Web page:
“Bill is hosting the meeting.” Check.
“I am hosting the meeting.” Also check.
“Myself is hosting the meeting.” Silent scream.
What is an object or indirect object?
An object or indirect object in a sentence is the thing/person receiving the action of the verb.
“My mom shows me her love by sending me magazine articles.” (The subject (my mom) shows (verb) me (indirect object) love (object).
“The whole group performed a really goofy rendition of “Stayin’ Alive” for me on my birthday.”
“He loves me.”
Again, you probably wouldn’t say, “My mom shows myself her love,” or “He loves myself.” (Right?)
The issue, like with subjects, tends to be with multiple objects:
“Raine and Mary are hosting a party for Jim and myself.” (Really, really incorrect)
When in doubt, pull apart the objects.
“Raine and Mary are hosting a party for Jim.” Lovely.
“Raine and Mary are hosting a party for myself.” No, no, and no.
In short (or not short, but thank you for your attention):
Use “I’ in the subject position, “me” in the object position, and “myself” if you changed your own tire (which is a very cool skill to have).
For a yet even more comprehensive look at everyone’s favourite personal pronouns, check out my (if you don’t mind my saying, pretty funny) blog: “Make Peace with Me: Using Personal Pronouns in Your Writing.”
Writing Mistake #2: Commas around Nouns of Direct Address
Typically, people write something like this in an email:
When greeting someone in an email with Hi, Hello, or Hey, you must include a comma prior to the next word, which in this case is a noun of direct address.
(and then you begin your lovely email).
We use commas prior to and following nouns of direct address to separate out the noun from that which comes before or after. If you do not include that important comma, you risk looking silly or worse, you could bring on a gross misreading.
“You’ve got this babe.”
“Are you ready to eat George?”
If you have a line of dialogue in which one character is addressing another by name, that name must be flanked by commas:
“In short, Mary, I totally agree with you.”
Writing Mistake #3: The reason … is because
Mark your calendar: today is the last day you will use that construction (yay, you!). This mixed construction is made up of two short phrases that basically cover the same territory.
“The reason I’m late is my Uber got a flat.”
“I’m late because my Uber got a flat”
These do NOT need to be fused into, “The reason I am late … is because my Uber got a flat.”
But do you know who makes this common language mistake? Everyone.
Never double up on phrases when one will do. Pick one or the other and commit to it. Perhaps try to stop beginning sentences with the verbal tick, “The reason is” and you’ll find it easier to stop the mixed construction altogether.
Writing Mistake #4: Capitalizing Words in a Sentence for No apparent Reason
Why do people do this? Perhaps they wish they were German! (In German, one capitalizes nouns, which is a holdover from the Middle Ages and further reinforced in “modern German” in the 17th century apparently to make nouns easier to see in a sentence).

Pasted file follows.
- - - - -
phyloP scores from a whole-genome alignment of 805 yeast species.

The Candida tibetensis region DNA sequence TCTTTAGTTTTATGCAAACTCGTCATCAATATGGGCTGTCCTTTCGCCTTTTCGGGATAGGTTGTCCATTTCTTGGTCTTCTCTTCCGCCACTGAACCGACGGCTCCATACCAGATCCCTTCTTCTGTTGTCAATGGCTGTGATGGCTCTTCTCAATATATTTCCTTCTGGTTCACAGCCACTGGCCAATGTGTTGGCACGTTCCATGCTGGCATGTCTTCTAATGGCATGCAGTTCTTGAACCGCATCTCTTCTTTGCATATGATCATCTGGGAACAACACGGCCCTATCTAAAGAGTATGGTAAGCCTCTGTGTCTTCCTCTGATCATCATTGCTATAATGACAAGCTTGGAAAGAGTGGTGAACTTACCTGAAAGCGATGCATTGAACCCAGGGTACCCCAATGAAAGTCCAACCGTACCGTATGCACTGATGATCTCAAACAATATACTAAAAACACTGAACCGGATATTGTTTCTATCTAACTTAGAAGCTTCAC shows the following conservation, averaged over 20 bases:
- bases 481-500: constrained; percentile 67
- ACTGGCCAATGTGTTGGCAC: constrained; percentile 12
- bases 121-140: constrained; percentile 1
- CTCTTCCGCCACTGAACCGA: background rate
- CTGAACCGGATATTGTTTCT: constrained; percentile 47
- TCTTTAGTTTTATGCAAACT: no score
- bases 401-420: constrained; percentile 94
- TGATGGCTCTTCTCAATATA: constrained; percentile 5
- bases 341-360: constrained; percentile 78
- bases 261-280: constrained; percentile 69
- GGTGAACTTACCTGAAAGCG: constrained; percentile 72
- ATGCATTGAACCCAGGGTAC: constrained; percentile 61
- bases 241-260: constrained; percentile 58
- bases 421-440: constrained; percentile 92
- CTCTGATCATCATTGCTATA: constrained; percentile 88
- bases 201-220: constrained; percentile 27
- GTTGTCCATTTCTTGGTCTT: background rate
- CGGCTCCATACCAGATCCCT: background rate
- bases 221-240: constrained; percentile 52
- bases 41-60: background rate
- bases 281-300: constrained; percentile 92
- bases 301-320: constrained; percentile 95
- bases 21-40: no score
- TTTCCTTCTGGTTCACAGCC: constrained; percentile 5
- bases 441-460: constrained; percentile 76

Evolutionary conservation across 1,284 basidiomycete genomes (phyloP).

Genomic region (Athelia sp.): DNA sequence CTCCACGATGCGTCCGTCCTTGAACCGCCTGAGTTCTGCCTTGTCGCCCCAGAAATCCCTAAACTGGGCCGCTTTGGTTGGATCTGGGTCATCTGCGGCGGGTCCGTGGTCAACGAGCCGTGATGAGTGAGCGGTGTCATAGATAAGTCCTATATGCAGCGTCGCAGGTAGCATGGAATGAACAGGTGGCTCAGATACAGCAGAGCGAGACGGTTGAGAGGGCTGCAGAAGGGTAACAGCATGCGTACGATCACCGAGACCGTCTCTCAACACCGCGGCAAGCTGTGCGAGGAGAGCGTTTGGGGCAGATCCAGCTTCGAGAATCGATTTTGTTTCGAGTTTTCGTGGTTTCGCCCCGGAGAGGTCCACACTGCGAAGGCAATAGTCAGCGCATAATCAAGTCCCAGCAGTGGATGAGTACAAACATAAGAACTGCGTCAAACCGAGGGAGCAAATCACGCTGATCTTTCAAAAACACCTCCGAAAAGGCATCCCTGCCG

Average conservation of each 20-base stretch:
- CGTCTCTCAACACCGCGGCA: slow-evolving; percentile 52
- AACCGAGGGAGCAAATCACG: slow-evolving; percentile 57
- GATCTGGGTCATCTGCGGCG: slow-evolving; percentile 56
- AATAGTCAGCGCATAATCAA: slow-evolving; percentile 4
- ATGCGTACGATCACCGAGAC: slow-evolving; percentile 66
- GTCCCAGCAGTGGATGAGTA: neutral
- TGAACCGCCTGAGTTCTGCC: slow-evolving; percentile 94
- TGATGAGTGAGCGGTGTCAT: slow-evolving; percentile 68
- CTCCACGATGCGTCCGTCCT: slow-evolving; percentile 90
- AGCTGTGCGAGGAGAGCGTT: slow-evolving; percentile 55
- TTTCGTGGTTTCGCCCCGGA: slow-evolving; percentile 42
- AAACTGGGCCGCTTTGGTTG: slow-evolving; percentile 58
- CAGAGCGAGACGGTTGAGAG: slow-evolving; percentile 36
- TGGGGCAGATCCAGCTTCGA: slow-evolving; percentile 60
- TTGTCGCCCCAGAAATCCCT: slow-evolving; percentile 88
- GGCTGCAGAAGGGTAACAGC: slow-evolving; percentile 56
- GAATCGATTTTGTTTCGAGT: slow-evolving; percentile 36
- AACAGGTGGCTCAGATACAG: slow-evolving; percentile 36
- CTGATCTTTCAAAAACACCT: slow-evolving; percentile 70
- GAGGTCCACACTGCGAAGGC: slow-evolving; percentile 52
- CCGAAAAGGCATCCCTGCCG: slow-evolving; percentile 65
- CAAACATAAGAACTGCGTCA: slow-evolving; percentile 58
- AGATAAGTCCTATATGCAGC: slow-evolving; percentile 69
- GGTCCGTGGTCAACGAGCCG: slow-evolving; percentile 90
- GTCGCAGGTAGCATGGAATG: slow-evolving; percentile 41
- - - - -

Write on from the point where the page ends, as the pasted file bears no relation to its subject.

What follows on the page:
Or, more likely, my theory is we see an awful lot of titles nowadays from scrolling (endlessly scrolling) through social media.
Titles have a different capitalization standard than normal prose, but if we see more titles during the day than the articles themselves, it’s natural we’d start to believe that Capitalizing certain words for Emphasis is Normal.
(It is not).
While capitalizing most words in titles, website writing, and advertising or marketing campaigns is normal, capitalizing anything mid-sentence in regular prose is not unless it is the name of something.
Therefore, unless you are writing in German, hört das endlich mal auf, for Pete’s sake, and keep everything in lower case unless it’s the first word of the sentence, a proper noun, or a title.
Writing Mistake #5: Not Everything is Less; Sometimes You Have Fewer
We all know people, including extremely smart people with doctorates and publication records, who use “less” incorrectly. It again is a matter of habitual cultural use normalizing the mistake. But you’re stronger than that; you can buck the trend!
In short, “less” is not a catch-all for reduced amounts and numbers of things. It is only for reduced amounts of things.
If that’s unclear, hold tight.
Few is for things you can count. Less is for things you cannot count.
- Countable things include items that can be numbered:
- Example: pens, days, experiences
- Uncountable things include bulk items:
- Physical things like sand, salt, and coffee
- Theoretical things like beauty or time
- Bodies of mass like water and space.
“She has fewer dishes than me.”
“We have gone to the museum fewer times this year than last year.”
“I have very few ideas on the subject.”
“Here are a few ways we can make this work.”
“I have less stuff.”
“You have less time.”
“We have less opportunity than our ancestors did.”
Doesn’t it feel good to know the difference?
Now, if you see an ad that is something like: Buy this Grammar Book and Make Less Mistakes!
… run screaming in the other direction.
You Did It! You Learned the 5 Most Common Language Mistakes to Avoid!
Being the one who is able to avoid these common language mistakes and instead attend to them properly will leave a very positive mark on those who come into contact with your writing.
(It will also forever ruin you so you will now cringe every time you hear or read “the reason is because.”).
But such cringing comes with the territory. Now that you know the most common language mistakes and you endeavour to use accurate and clear communication, you will ultimately come out on top.
With grammatical love,